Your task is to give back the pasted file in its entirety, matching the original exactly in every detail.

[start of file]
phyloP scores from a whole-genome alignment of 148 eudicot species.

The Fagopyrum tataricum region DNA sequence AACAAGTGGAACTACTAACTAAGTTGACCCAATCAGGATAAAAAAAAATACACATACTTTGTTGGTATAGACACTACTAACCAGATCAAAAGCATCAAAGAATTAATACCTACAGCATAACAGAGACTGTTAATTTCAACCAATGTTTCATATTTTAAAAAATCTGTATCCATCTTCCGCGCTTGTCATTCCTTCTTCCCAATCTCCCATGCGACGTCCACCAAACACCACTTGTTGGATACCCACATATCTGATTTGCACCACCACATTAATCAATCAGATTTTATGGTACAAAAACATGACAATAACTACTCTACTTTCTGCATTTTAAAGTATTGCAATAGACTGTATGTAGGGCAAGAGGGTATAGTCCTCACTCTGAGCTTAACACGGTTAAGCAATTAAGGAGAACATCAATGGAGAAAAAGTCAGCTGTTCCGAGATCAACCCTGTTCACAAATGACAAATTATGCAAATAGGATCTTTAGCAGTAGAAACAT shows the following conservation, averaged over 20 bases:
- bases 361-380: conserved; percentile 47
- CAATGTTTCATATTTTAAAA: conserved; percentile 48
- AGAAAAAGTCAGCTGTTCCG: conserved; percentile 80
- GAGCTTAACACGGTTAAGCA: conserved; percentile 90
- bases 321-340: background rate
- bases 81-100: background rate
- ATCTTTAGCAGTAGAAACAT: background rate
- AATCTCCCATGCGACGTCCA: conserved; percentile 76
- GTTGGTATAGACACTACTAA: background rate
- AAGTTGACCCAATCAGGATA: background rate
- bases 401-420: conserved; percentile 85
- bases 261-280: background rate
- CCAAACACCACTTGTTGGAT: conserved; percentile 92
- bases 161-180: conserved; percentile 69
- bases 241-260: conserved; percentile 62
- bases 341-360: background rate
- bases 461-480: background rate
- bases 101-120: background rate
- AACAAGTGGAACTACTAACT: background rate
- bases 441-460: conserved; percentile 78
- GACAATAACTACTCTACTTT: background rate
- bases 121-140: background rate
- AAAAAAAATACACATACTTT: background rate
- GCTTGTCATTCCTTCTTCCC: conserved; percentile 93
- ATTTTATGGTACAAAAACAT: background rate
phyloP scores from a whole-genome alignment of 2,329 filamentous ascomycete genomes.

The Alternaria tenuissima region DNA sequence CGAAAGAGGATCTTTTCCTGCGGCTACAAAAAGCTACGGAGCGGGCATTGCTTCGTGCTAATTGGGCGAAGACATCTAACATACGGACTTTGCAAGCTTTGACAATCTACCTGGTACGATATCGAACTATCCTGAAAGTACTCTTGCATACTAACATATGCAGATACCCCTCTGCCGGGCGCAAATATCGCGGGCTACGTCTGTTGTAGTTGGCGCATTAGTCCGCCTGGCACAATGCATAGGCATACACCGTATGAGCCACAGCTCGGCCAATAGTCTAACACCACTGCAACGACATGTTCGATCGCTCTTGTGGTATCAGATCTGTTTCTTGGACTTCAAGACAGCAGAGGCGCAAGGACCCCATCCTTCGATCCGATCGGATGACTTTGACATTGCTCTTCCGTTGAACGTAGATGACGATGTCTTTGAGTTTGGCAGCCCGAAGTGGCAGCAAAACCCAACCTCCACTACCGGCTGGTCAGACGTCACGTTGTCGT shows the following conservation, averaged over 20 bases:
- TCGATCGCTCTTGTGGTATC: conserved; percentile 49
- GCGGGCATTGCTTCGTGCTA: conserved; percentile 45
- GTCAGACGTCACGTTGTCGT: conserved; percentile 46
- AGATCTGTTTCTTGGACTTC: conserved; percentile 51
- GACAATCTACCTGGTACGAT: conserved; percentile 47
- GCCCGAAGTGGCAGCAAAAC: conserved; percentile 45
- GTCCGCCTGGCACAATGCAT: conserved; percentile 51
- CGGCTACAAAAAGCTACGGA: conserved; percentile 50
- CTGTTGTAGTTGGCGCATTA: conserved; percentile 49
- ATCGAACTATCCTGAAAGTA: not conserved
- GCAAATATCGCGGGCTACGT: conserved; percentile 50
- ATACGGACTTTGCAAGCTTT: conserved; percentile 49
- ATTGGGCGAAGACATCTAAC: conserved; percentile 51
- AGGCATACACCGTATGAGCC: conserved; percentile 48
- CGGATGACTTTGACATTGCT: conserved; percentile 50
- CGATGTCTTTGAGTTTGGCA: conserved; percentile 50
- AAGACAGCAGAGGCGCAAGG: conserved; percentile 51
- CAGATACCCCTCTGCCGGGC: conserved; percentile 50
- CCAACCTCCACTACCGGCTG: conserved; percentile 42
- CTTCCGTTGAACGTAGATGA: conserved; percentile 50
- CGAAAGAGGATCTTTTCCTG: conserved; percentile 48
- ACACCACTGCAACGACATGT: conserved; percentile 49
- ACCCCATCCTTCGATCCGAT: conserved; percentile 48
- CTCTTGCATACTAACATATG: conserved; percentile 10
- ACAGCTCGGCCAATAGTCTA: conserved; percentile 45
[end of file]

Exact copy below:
phyloP scores from a whole-genome alignment of 148 eudicot species.

The Fagopyrum tataricum region DNA sequence AACAAGTGGAACTACTAACTAAGTTGACCCAATCAGGATAAAAAAAAATACACATACTTTGTTGGTATAGACACTACTAACCAGATCAAAAGCATCAAAGAATTAATACCTACAGCATAACAGAGACTGTTAATTTCAACCAATGTTTCATATTTTAAAAAATCTGTATCCATCTTCCGCGCTTGTCATTCCTTCTTCCCAATCTCCCATGCGACGTCCACCAAACACCACTTGTTGGATACCCACATATCTGATTTGCACCACCACATTAATCAATCAGATTTTATGGTACAAAAACATGACAATAACTACTCTACTTTCTGCATTTTAAAGTATTGCAATAGACTGTATGTAGGGCAAGAGGGTATAGTCCTCACTCTGAGCTTAACACGGTTAAGCAATTAAGGAGAACATCAATGGAGAAAAAGTCAGCTGTTCCGAGATCAACCCTGTTCACAAATGACAAATTATGCAAATAGGATCTTTAGCAGTAGAAACAT shows the following conservation, averaged over 20 bases:
- bases 361-380: conserved; percentile 47
- CAATGTTTCATATTTTAAAA: conserved; percentile 48
- AGAAAAAGTCAGCTGTTCCG: conserved; percentile 80
- GAGCTTAACACGGTTAAGCA: conserved; percentile 90
- bases 321-340: background rate
- bases 81-100: background rate
- ATCTTTAGCAGTAGAAACAT: background rate
- AATCTCCCATGCGACGTCCA: conserved; percentile 76
- GTTGGTATAGACACTACTAA: background rate
- AAGTTGACCCAATCAGGATA: background rate
- bases 401-420: conserved; percentile 85
- bases 261-280: background rate
- CCAAACACCACTTGTTGGAT: conserved; percentile 92
- bases 161-180: conserved; percentile 69
- bases 241-260: conserved; percentile 62
- bases 341-360: background rate
- bases 461-480: background rate
- bases 101-120: background rate
- AACAAGTGGAACTACTAACT: background rate
- bases 441-460: conserved; percentile 78
- GACAATAACTACTCTACTTT: background rate
- bases 121-140: background rate
- AAAAAAAATACACATACTTT: background rate
- GCTTGTCATTCCTTCTTCCC: conserved; percentile 93
- ATTTTATGGTACAAAAACAT: background rate
phyloP scores from a whole-genome alignment of 2,329 filamentous ascomycete genomes.

The Alternaria tenuissima region DNA sequence CGAAAGAGGATCTTTTCCTGCGGCTACAAAAAGCTACGGAGCGGGCATTGCTTCGTGCTAATTGGGCGAAGACATCTAACATACGGACTTTGCAAGCTTTGACAATCTACCTGGTACGATATCGAACTATCCTGAAAGTACTCTTGCATACTAACATATGCAGATACCCCTCTGCCGGGCGCAAATATCGCGGGCTACGTCTGTTGTAGTTGGCGCATTAGTCCGCCTGGCACAATGCATAGGCATACACCGTATGAGCCACAGCTCGGCCAATAGTCTAACACCACTGCAACGACATGTTCGATCGCTCTTGTGGTATCAGATCTGTTTCTTGGACTTCAAGACAGCAGAGGCGCAAGGACCCCATCCTTCGATCCGATCGGATGACTTTGACATTGCTCTTCCGTTGAACGTAGATGACGATGTCTTTGAGTTTGGCAGCCCGAAGTGGCAGCAAAACCCAACCTCCACTACCGGCTGGTCAGACGTCACGTTGTCGT shows the following conservation, averaged over 20 bases:
- TCGATCGCTCTTGTGGTATC: conserved; percentile 49
- GCGGGCATTGCTTCGTGCTA: conserved; percentile 45
- GTCAGACGTCACGTTGTCGT: conserved; percentile 46
- AGATCTGTTTCTTGGACTTC: conserved; percentile 51
- GACAATCTACCTGGTACGAT: conserved; percentile 47
- GCCCGAAGTGGCAGCAAAAC: conserved; percentile 45
- GTCCGCCTGGCACAATGCAT: conserved; percentile 51
- CGGCTACAAAAAGCTACGGA: conserved; percentile 50
- CTGTTGTAGTTGGCGCATTA: conserved; percentile 49
- ATCGAACTATCCTGAAAGTA: not conserved
- GCAAATATCGCGGGCTACGT: conserved; percentile 50
- ATACGGACTTTGCAAGCTTT: conserved; percentile 49
- ATTGGGCGAAGACATCTAAC: conserved; percentile 51
- AGGCATACACCGTATGAGCC: conserved; percentile 48
- CGGATGACTTTGACATTGCT: conserved; percentile 50
- CGATGTCTTTGAGTTTGGCA: conserved; percentile 50
- AAGACAGCAGAGGCGCAAGG: conserved; percentile 51
- CAGATACCCCTCTGCCGGGC: conserved; percentile 50
- CCAACCTCCACTACCGGCTG: conserved; percentile 42
- CTTCCGTTGAACGTAGATGA: conserved; percentile 50
- CGAAAGAGGATCTTTTCCTG: conserved; percentile 48
- ACACCACTGCAACGACATGT: conserved; percentile 49
- ACCCCATCCTTCGATCCGAT: conserved; percentile 48
- CTCTTGCATACTAACATATG: conserved; percentile 10
- ACAGCTCGGCCAATAGTCTA: conserved; percentile 45